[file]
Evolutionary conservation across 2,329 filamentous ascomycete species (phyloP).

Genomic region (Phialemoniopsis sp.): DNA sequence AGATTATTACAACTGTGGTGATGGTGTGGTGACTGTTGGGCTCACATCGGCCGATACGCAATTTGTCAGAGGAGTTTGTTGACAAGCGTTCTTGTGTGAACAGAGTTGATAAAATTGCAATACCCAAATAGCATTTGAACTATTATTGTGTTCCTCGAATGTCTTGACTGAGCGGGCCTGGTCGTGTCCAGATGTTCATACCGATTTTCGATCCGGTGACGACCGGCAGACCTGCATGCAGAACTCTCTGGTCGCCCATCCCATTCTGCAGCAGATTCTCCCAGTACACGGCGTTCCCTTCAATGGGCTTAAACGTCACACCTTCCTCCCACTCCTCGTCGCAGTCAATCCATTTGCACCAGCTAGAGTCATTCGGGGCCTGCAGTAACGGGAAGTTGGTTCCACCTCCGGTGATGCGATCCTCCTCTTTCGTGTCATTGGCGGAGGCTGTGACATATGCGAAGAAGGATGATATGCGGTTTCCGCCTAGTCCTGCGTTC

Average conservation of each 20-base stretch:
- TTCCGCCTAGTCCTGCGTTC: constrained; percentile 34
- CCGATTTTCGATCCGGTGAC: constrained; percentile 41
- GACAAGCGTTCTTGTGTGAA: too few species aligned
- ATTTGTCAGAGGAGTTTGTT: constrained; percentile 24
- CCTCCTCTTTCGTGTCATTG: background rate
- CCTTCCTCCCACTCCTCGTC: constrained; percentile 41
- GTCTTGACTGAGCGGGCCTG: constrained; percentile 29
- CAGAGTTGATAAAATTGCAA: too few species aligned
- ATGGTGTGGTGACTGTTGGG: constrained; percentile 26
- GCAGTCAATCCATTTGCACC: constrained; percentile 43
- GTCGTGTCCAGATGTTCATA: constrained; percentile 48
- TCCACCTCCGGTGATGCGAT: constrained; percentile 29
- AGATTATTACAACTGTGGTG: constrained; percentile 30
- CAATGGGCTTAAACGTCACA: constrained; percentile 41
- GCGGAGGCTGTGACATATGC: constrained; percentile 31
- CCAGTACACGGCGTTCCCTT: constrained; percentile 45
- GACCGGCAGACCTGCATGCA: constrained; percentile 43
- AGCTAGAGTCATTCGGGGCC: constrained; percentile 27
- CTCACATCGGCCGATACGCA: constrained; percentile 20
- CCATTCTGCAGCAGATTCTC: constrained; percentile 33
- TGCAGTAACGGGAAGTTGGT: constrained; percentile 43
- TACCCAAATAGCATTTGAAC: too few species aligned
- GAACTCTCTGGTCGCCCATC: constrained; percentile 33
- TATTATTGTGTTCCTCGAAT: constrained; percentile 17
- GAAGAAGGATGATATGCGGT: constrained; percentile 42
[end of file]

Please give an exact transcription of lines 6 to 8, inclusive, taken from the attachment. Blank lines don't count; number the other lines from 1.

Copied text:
- GACAAGCGTTCTTGTGTGAA: too few species aligned
- ATTTGTCAGAGGAGTTTGTT: constrained; percentile 24
- CCTCCTCTTTCGTGTCATTG: background rate